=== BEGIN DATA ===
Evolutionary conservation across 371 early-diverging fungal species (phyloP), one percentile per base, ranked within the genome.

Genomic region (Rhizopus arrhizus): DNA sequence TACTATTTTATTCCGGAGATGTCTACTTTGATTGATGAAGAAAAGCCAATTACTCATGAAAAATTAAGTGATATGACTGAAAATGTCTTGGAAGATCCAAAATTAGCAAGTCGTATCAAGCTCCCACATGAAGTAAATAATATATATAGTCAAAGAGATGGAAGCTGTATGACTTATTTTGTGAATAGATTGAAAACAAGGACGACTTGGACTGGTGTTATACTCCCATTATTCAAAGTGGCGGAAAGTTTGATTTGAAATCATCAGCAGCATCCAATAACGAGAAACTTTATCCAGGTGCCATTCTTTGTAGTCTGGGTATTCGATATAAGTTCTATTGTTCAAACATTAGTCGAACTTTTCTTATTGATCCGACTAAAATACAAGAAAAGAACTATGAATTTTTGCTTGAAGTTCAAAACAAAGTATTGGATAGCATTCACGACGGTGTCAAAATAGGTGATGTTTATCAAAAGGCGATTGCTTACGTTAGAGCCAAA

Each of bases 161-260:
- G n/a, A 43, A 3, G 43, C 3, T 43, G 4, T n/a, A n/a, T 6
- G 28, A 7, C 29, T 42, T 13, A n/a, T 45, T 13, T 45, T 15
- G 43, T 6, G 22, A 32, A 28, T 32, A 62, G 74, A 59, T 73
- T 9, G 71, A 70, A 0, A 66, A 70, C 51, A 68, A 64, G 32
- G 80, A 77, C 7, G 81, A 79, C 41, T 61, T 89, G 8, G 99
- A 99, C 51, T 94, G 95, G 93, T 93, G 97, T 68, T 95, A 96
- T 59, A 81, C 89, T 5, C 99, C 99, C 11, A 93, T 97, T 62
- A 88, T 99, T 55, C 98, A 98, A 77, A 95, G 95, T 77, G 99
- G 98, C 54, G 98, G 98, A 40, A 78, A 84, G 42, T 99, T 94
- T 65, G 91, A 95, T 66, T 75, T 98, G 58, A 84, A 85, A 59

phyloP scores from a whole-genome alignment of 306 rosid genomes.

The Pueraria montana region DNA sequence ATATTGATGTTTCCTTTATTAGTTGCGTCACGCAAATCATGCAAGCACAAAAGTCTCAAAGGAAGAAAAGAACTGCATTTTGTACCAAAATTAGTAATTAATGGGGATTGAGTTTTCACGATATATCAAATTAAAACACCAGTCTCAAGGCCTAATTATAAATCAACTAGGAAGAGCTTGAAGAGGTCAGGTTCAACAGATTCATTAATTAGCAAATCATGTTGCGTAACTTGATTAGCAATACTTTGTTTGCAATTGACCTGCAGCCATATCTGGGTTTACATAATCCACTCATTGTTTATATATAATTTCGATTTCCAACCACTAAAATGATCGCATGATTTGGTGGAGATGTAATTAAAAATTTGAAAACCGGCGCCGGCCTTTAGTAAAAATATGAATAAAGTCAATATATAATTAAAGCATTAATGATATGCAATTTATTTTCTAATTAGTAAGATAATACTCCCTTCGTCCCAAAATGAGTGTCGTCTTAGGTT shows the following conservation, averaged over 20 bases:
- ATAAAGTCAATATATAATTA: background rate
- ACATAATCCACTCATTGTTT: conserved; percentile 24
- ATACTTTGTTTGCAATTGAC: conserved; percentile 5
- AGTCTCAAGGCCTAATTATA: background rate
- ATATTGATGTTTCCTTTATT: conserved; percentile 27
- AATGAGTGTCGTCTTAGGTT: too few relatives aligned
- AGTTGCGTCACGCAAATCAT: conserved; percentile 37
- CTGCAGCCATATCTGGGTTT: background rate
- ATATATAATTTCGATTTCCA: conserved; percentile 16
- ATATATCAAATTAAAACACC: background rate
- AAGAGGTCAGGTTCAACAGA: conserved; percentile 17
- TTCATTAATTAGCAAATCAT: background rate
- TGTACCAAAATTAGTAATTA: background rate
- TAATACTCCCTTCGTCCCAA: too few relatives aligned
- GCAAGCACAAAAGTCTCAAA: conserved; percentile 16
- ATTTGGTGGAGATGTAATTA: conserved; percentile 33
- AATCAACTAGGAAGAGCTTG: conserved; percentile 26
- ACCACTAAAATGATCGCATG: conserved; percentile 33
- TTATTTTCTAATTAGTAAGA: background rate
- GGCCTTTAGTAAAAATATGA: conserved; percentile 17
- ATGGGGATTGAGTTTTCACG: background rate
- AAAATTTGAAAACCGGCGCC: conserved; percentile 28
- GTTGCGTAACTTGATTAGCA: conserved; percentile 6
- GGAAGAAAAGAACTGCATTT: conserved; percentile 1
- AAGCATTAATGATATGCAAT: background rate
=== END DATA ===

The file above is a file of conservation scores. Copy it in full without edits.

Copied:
Evolutionary conservation across 371 early-diverging fungal species (phyloP), one percentile per base, ranked within the genome.

Genomic region (Rhizopus arrhizus): DNA sequence TACTATTTTATTCCGGAGATGTCTACTTTGATTGATGAAGAAAAGCCAATTACTCATGAAAAATTAAGTGATATGACTGAAAATGTCTTGGAAGATCCAAAATTAGCAAGTCGTATCAAGCTCCCACATGAAGTAAATAATATATATAGTCAAAGAGATGGAAGCTGTATGACTTATTTTGTGAATAGATTGAAAACAAGGACGACTTGGACTGGTGTTATACTCCCATTATTCAAAGTGGCGGAAAGTTTGATTTGAAATCATCAGCAGCATCCAATAACGAGAAACTTTATCCAGGTGCCATTCTTTGTAGTCTGGGTATTCGATATAAGTTCTATTGTTCAAACATTAGTCGAACTTTTCTTATTGATCCGACTAAAATACAAGAAAAGAACTATGAATTTTTGCTTGAAGTTCAAAACAAAGTATTGGATAGCATTCACGACGGTGTCAAAATAGGTGATGTTTATCAAAAGGCGATTGCTTACGTTAGAGCCAAA

Each of bases 161-260:
- G n/a, A 43, A 3, G 43, C 3, T 43, G 4, T n/a, A n/a, T 6
- G 28, A 7, C 29, T 42, T 13, A n/a, T 45, T 13, T 45, T 15
- G 43, T 6, G 22, A 32, A 28, T 32, A 62, G 74, A 59, T 73
- T 9, G 71, A 70, A 0, A 66, A 70, C 51, A 68, A 64, G 32
- G 80, A 77, C 7, G 81, A 79, C 41, T 61, T 89, G 8, G 99
- A 99, C 51, T 94, G 95, G 93, T 93, G 97, T 68, T 95, A 96
- T 59, A 81, C 89, T 5, C 99, C 99, C 11, A 93, T 97, T 62
- A 88, T 99, T 55, C 98, A 98, A 77, A 95, G 95, T 77, G 99
- G 98, C 54, G 98, G 98, A 40, A 78, A 84, G 42, T 99, T 94
- T 65, G 91, A 95, T 66, T 75, T 98, G 58, A 84, A 85, A 59

phyloP scores from a whole-genome alignment of 306 rosid genomes.

The Pueraria montana region DNA sequence ATATTGATGTTTCCTTTATTAGTTGCGTCACGCAAATCATGCAAGCACAAAAGTCTCAAAGGAAGAAAAGAACTGCATTTTGTACCAAAATTAGTAATTAATGGGGATTGAGTTTTCACGATATATCAAATTAAAACACCAGTCTCAAGGCCTAATTATAAATCAACTAGGAAGAGCTTGAAGAGGTCAGGTTCAACAGATTCATTAATTAGCAAATCATGTTGCGTAACTTGATTAGCAATACTTTGTTTGCAATTGACCTGCAGCCATATCTGGGTTTACATAATCCACTCATTGTTTATATATAATTTCGATTTCCAACCACTAAAATGATCGCATGATTTGGTGGAGATGTAATTAAAAATTTGAAAACCGGCGCCGGCCTTTAGTAAAAATATGAATAAAGTCAATATATAATTAAAGCATTAATGATATGCAATTTATTTTCTAATTAGTAAGATAATACTCCCTTCGTCCCAAAATGAGTGTCGTCTTAGGTT shows the following conservation, averaged over 20 bases:
- ATAAAGTCAATATATAATTA: background rate
- ACATAATCCACTCATTGTTT: conserved; percentile 24
- ATACTTTGTTTGCAATTGAC: conserved; percentile 5
- AGTCTCAAGGCCTAATTATA: background rate
- ATATTGATGTTTCCTTTATT: conserved; percentile 27
- AATGAGTGTCGTCTTAGGTT: too few relatives aligned
- AGTTGCGTCACGCAAATCAT: conserved; percentile 37
- CTGCAGCCATATCTGGGTTT: background rate
- ATATATAATTTCGATTTCCA: conserved; percentile 16
- ATATATCAAATTAAAACACC: background rate
- AAGAGGTCAGGTTCAACAGA: conserved; percentile 17
- TTCATTAATTAGCAAATCAT: background rate
- TGTACCAAAATTAGTAATTA: background rate
- TAATACTCCCTTCGTCCCAA: too few relatives aligned
- GCAAGCACAAAAGTCTCAAA: conserved; percentile 16
- ATTTGGTGGAGATGTAATTA: conserved; percentile 33
- AATCAACTAGGAAGAGCTTG: conserved; percentile 26
- ACCACTAAAATGATCGCATG: conserved; percentile 33
- TTATTTTCTAATTAGTAAGA: background rate
- GGCCTTTAGTAAAAATATGA: conserved; percentile 17
- ATGGGGATTGAGTTTTCACG: background rate
- AAAATTTGAAAACCGGCGCC: conserved; percentile 28
- GTTGCGTAACTTGATTAGCA: conserved; percentile 6
- GGAAGAAAAGAACTGCATTT: conserved; percentile 1
- AAGCATTAATGATATGCAAT: background rate